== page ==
Linked-cluster series expansion method is sophisticated numerical tools used to provide quantitative calculations in many areas of theoretical physics. It has several advantages over other methods:
- The results obtained is for infinite lattice, so there is no finite lattice corrections.
- There is no mimus sign problem that quantum Monte Carlo simulations have.
- Unlike DMRG, the calculation can be done in higher dimensions.
- It can directly compute excitation dispersion, multi-particle bound states and dynamical structure factors. Controlled and systematic numerical calculation of the multi-particle bound states and dynamical structure factors of quantum models remains a challenging computational task. Despite much progress in developing computational methods there are few methods that can accurately calculate even the single-particle spectrum. Calculations of the multi-particle continuum, bound states and their dynamical structure factors remain even more daunting, with series expansion methods clearly leading the way.
- There is very strong self-consistency check in linked-cluster series expansions, to make sure the series we get is correct, unless we are using the wrong Hamiltonian or wrong operator which is not common.
But is has its own problem, it relies on series extrapolation, and it need a suitable no degenerate initial start state to perform the expansions. To extend the series by one order, the CPU time and memory required usually increased by a factor of 6-20, depending on the model. Also the techniques are far more complicate than other methods. Basically the calculations involve following three procedures which need three different sophisticated computer codes:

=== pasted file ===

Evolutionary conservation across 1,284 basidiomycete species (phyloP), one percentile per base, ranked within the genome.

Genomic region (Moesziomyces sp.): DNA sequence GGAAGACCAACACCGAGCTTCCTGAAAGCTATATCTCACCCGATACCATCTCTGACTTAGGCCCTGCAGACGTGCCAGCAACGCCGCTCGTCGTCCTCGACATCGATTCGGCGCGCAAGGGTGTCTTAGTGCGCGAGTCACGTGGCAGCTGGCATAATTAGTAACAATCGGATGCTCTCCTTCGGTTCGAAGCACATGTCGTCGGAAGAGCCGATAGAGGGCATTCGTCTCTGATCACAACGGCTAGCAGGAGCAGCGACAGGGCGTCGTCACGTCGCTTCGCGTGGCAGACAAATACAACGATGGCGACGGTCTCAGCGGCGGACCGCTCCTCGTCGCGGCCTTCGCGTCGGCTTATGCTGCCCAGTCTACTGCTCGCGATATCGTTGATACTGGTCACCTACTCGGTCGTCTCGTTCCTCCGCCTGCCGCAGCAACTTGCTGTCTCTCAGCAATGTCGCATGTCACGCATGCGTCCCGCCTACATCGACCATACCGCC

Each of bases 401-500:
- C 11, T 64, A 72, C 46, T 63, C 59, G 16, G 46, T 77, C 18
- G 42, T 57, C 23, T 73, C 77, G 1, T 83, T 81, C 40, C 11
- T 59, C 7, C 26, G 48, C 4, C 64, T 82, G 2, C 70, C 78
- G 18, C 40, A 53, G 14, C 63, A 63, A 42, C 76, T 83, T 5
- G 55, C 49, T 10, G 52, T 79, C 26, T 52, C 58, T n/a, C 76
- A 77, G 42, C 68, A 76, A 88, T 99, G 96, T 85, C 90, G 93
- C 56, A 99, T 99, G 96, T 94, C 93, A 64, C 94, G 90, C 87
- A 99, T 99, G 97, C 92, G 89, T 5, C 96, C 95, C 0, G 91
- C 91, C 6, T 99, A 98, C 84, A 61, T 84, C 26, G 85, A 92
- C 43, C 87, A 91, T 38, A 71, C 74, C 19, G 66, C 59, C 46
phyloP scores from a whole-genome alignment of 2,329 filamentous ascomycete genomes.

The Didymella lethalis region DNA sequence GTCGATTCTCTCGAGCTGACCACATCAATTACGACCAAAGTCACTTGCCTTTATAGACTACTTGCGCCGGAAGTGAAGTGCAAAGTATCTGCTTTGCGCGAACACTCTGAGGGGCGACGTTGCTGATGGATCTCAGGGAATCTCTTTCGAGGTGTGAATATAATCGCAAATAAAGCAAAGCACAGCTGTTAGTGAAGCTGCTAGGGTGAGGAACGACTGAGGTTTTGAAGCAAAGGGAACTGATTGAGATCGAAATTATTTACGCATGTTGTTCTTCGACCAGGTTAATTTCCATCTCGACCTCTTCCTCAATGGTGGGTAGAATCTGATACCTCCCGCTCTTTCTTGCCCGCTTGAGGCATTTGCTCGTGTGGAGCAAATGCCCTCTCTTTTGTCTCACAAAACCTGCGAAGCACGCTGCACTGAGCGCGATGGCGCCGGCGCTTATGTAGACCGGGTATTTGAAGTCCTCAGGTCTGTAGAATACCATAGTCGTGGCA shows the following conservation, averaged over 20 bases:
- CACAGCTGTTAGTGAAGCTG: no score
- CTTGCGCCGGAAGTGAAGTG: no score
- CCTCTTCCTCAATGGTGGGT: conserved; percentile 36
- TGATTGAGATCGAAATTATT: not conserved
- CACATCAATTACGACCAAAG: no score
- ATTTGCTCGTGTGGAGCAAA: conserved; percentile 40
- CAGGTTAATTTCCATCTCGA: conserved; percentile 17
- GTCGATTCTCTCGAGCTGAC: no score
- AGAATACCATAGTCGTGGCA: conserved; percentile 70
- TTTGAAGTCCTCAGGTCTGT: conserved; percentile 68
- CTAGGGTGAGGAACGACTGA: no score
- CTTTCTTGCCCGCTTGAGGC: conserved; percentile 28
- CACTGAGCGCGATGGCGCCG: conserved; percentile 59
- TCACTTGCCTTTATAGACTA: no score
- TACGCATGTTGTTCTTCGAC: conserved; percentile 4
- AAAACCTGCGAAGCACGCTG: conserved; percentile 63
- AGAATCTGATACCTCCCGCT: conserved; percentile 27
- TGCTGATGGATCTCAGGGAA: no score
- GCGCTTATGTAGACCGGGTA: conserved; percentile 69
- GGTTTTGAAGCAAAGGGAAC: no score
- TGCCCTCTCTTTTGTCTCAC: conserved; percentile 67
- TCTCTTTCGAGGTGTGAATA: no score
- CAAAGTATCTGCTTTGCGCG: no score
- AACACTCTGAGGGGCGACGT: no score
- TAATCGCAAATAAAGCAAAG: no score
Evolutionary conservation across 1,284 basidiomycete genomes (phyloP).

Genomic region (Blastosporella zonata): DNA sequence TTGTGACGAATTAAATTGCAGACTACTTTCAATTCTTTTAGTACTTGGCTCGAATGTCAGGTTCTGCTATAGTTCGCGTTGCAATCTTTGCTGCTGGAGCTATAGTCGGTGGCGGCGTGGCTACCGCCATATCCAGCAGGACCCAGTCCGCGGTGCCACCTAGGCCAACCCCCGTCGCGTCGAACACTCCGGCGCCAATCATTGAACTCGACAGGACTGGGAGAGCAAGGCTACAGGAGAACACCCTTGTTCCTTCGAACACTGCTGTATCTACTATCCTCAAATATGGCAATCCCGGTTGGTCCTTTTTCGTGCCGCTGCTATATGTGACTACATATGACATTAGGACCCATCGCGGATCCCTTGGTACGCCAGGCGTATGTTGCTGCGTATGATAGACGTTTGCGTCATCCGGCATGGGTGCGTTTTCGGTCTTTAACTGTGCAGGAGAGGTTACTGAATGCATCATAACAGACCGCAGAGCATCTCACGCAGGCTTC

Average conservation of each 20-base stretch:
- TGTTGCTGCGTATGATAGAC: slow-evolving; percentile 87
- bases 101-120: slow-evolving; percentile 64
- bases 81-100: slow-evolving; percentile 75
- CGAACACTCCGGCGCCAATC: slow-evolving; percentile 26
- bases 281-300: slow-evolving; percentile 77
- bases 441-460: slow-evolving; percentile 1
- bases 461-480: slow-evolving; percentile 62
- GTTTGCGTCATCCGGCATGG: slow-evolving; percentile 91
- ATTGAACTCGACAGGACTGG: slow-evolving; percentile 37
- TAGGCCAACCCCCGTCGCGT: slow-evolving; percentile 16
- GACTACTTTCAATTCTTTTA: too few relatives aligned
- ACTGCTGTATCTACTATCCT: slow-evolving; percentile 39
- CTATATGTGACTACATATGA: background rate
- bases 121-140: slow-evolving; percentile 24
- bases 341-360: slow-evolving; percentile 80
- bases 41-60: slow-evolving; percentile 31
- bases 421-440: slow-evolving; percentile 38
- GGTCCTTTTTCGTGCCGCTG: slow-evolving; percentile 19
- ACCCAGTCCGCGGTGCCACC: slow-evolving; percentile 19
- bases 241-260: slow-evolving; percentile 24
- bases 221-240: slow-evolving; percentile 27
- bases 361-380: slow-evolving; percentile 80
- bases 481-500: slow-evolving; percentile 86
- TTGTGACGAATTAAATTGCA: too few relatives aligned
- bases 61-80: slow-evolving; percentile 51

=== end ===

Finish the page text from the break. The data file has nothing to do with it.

- It requires generation of a list of clusters for the lattice considered. The number of clusters usually increase exponentially fast with size of lattice. For example, to compute the dispersion for square lattice Heisenberg antiferromagnetic model to order 14, one need to generate a list of 4654284 cluster, up to 15 sites, and data takes about 5 GB disk space.
- It need a very effective method to generate series for individual clusters. To compute T=0 excitation dispersions, this is a procedure to block diangonalize the Hamiltonian to get the effective Hamiltonian.
- It requires series analysis.
For example, one can obtained the dispersion for square lattice Heisenberg antiferromagnetic model:
where the lines are the results of first-order (dotted line), second-order (dashed line), third-order (solid line) spin-wave theory.
One can also obtained the 2-particle excitation spectrum of alternating Heisenberg chain:
where beside the two-particle continuum (gray shaded), there are two singlet
bound states (S1 and S2), two triplet bound states (T1 and T2) and two
quintet antibound states (Q1 and Q2). The inset enlarges the region near ka=π/2 so
we can see S2, T2 and Q2 below/above the continuum.
and its dynamical structure factor for 2-particle continuum:
where the bold solid red line is the dispersion relation for the triplet bound-state T1.
neutron scattering intensity:
The detail on linked-cluster series expansion technique can be found on the Book "Series Expansion Methods for Strongly Interacting Lattice Models" published by Cambridge University Press, source code for series expansions can be found in my source code page.